WASHINGTON – Katherine Emma Ross, 30, of Millersville, Md., formerly of Washington, D.C., was sentenced today to 30 months in prison for embezzling hundreds of thousands of dollars from a D.C. law firm. Ross was employed by the law firm as an hourly employee in a non-lawyer capacity. Without permission of the firm or its owner, she wrote checks to herself in amounts that she was not owed, forged signatures on those checks, and cashed the checks at bank branches in the District of Columbia, Virginia, and Maryland. From as early as August 2016 and continuing through the summer of 2020, she carried out a scheme in which she stole at least $320,000 from the firm and its owner.
Richard J. Randolph, III has been sentenced for securities fraud he committed while CEO of Randolph Acquisitions, Inc. “Corporate executives, like Randolph, are expected to defend investors’ money, not take advantage of their position in a company to defraud them,” said Acting U.S. Attorney Kurt R. Erskine. “Instead, this defendant let his greed get the better of him and now he faces significant federal prison time.”
EAST SAINT LOUIS, Ill. – Shomanicka Holly, 36, of East Saint Louis, Illinois, was arraigned in
federal court today after a grand jury returned an indictment charging her with three counts of felony health care fraud. The indictment alleges that Holly served as a personal assistant from 2016 to 2019 for a qualified beneficiary enrolled in the Illinois Department of Human Services Home Services Program. The Home Services Program is a Medicaid program in Illinois that provides personal assistants to Medicaid recipients to assist them with general household activities and personal care. It is designed to reduce Medicaid expenditures by avoiding more expensive institutional care, including nursing home care.
SHAWN N. ANDERSON, United States Attorney for the Districts of Guam and the Northern Mariana Islands, announced that defendant Jesse Cruz Camacho, age 57, from Harmon, Guam was sentenced in the United States District Court of Guam to twenty-four months imprisonment for Theft of Government Property, in violation of 18 U.S.C. § 641. The Court also ordered two years of supervised release following imprisonment, 100 hours of community service, restitution to the Navy Exchange Guam in the amount of $261,036.96, and a mandatory $1,375.00 special assessment fee.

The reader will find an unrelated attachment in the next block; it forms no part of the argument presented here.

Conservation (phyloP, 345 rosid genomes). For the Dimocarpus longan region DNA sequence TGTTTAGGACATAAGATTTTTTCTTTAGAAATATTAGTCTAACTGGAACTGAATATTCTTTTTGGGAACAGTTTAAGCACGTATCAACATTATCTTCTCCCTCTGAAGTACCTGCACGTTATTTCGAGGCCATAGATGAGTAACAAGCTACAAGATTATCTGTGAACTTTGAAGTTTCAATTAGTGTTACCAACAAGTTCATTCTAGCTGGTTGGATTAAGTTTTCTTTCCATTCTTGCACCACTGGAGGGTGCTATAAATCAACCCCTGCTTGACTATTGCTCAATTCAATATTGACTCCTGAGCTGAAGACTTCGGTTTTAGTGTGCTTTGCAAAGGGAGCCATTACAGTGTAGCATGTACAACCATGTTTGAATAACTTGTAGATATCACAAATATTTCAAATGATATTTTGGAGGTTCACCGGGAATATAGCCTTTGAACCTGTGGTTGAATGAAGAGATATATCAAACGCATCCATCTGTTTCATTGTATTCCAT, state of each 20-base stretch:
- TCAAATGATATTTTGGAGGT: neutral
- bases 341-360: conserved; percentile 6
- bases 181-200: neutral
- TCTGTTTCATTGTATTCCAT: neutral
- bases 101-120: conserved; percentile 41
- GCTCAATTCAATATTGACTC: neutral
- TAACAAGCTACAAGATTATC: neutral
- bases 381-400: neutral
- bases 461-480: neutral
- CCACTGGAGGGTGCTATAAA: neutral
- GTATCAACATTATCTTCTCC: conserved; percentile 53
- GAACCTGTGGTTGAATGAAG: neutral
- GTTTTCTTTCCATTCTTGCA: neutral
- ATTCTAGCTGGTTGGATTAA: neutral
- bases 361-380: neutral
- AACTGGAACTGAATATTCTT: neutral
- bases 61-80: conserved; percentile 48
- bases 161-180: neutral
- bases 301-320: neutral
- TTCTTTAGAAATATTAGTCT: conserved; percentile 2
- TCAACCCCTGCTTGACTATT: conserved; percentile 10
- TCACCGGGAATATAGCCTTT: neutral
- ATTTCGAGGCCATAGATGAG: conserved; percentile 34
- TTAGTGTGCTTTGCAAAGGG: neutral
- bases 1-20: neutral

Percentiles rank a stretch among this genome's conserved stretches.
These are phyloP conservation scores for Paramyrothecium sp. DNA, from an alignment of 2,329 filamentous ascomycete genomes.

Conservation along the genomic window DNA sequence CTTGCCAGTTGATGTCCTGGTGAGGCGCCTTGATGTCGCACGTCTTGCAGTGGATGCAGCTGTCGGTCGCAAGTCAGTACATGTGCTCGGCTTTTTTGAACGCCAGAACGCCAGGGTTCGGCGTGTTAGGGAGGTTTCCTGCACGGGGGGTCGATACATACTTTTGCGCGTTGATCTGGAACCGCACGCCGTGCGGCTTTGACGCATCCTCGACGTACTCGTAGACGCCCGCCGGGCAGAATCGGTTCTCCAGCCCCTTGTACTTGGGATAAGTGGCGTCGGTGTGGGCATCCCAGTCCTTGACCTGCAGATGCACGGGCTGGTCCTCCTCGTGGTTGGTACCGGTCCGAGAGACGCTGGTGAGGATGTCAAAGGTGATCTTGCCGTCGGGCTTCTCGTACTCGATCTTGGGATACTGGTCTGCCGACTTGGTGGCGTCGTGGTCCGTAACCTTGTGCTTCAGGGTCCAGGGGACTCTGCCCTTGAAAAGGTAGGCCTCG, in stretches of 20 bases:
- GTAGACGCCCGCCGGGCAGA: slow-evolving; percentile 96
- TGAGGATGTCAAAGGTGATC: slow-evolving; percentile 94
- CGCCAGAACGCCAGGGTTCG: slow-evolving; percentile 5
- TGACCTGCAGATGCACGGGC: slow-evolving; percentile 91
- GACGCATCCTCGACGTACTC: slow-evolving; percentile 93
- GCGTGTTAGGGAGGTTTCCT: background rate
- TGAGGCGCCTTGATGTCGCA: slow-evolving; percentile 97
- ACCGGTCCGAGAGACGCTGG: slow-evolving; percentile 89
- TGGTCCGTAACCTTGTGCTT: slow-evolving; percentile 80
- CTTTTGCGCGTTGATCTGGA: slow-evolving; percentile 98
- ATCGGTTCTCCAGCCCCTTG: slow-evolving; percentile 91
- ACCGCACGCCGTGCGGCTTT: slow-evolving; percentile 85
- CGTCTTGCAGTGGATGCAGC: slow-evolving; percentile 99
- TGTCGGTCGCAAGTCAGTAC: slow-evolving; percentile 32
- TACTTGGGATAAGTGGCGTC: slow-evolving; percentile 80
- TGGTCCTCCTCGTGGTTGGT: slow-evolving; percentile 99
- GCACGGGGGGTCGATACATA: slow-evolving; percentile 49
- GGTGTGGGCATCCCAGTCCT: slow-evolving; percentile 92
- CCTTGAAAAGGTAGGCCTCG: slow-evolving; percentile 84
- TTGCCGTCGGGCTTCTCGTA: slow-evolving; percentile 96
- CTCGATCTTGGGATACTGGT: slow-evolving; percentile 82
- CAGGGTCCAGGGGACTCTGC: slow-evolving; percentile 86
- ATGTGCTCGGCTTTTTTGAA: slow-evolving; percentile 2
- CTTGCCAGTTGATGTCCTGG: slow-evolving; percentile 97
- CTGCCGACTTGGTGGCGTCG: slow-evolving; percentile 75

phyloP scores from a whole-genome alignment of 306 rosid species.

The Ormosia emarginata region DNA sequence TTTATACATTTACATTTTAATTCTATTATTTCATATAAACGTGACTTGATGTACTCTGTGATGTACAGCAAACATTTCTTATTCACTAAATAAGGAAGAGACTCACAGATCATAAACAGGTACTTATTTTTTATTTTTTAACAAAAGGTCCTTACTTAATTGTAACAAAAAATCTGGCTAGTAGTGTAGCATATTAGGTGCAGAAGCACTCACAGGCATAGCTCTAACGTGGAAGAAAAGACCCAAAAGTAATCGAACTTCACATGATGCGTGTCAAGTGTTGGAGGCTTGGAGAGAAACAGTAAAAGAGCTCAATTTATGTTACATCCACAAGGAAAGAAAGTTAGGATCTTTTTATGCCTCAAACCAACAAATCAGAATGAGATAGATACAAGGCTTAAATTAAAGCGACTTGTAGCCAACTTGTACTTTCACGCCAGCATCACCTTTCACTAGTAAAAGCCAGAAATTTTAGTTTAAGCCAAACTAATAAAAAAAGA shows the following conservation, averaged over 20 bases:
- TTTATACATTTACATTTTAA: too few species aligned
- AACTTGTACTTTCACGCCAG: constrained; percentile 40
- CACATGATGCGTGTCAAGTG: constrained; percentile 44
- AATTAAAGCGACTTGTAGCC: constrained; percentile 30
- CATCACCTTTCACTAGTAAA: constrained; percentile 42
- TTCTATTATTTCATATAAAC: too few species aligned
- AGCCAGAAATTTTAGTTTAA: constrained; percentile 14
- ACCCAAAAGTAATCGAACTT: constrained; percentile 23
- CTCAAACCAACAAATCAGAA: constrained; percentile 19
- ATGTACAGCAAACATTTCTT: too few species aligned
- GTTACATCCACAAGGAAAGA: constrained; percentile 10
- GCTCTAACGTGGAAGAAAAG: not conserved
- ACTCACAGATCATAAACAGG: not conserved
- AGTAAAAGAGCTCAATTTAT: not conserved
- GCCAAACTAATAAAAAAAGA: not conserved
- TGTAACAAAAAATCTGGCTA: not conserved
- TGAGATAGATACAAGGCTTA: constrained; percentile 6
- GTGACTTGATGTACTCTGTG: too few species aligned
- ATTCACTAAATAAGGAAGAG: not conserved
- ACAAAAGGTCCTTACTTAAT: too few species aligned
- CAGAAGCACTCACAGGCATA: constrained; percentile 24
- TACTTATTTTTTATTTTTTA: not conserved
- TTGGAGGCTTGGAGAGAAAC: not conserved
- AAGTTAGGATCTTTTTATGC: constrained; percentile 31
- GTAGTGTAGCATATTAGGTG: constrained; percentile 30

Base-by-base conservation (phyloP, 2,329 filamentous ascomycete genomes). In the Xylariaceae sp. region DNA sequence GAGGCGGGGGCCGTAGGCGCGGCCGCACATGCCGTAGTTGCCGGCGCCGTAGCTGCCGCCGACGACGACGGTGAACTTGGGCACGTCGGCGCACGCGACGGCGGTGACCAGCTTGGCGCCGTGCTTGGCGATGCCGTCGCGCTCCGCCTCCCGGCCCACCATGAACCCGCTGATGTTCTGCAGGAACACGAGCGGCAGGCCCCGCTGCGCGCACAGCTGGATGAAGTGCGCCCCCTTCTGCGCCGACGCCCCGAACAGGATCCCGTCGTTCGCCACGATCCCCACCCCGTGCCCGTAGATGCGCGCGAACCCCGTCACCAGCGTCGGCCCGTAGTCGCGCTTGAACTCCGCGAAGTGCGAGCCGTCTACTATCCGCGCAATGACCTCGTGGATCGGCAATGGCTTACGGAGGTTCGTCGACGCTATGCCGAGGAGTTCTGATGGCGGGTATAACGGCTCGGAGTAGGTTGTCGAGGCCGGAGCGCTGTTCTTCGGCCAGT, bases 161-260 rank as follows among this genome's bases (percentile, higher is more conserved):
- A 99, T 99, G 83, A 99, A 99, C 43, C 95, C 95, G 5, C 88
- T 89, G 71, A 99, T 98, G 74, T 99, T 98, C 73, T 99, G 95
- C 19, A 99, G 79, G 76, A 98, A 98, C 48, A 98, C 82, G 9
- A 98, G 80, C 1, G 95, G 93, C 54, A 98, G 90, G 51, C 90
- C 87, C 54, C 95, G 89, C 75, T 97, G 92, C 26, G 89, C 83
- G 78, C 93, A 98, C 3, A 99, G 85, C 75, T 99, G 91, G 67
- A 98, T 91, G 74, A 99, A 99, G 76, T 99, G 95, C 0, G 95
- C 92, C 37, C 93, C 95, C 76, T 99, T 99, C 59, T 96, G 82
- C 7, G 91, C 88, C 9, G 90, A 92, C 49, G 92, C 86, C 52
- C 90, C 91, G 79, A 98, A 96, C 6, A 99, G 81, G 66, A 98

A Canadian national residing in Long Beach, Calif., was arrested today and charged in connection with a securities fraud scheme in which he allegedly concealed his ownership of millions of shares in two companies for which he served as the chairman of the board of directors and then secretly directed the shares’ sale, generating approximately $2.19 million in proceeds. Avtar Singh Dhillon, 60, was charged in a criminal complaint with one count of conspiracy to commit securities fraud, one count of securities fraud and two counts of obstructing a proceeding of the U.S. Securities and Exchange Commission (SEC). Dhillon will make an initial appearance in federal court in Boston at a later date.
A former employee of the City of Worcester’s Housing Development Office and Executive Office of Economic Development was convicted by a federal jury yesterday in connection with a $2.3 million fraud scheme relating to the redevelopment of a multi-family property in Worcester. Jacklyn M. Sutcivni, 47, of Dracut, was convicted of conspiracy to commit wire fraud, wire fraud, conspiracy to defraud the United States and false claims. U.S. District Court Judge Timothy S. Hillman scheduled sentencing for Dec. 14, 2021.
Former Metro Employee of Trust Bank Sentenced to Serve 30 Months in Federal Prison for $2.3 Million Embezzlement and False Federal Income Tax Return
Yesterday, JORDAN GLEN YOUNG, of Oklahoma City, was sentenced to 30 months in federal prison for wire fraud and signing a false federal income tax return, in connection with a $2.3 million embezzlement from an Oklahoma City trust bank, announced Acting U.S. Attorney Robert J. Troester. “Young abused the trust placed in him as a trust administrator by stealing more than $2.3 million from trust accounts through repeated diversion of funds for his personal benefit over more than a four-year period,” said Acting U.S. Attorney Troester. “Young then compounded his greed by attempting to hide the ill-gotten gains when he cheated the IRS by failing to pay more than $500,000 in taxes owed on the illegal income. I commend the agents and prosecutors who worked hard to bring Young to justice.”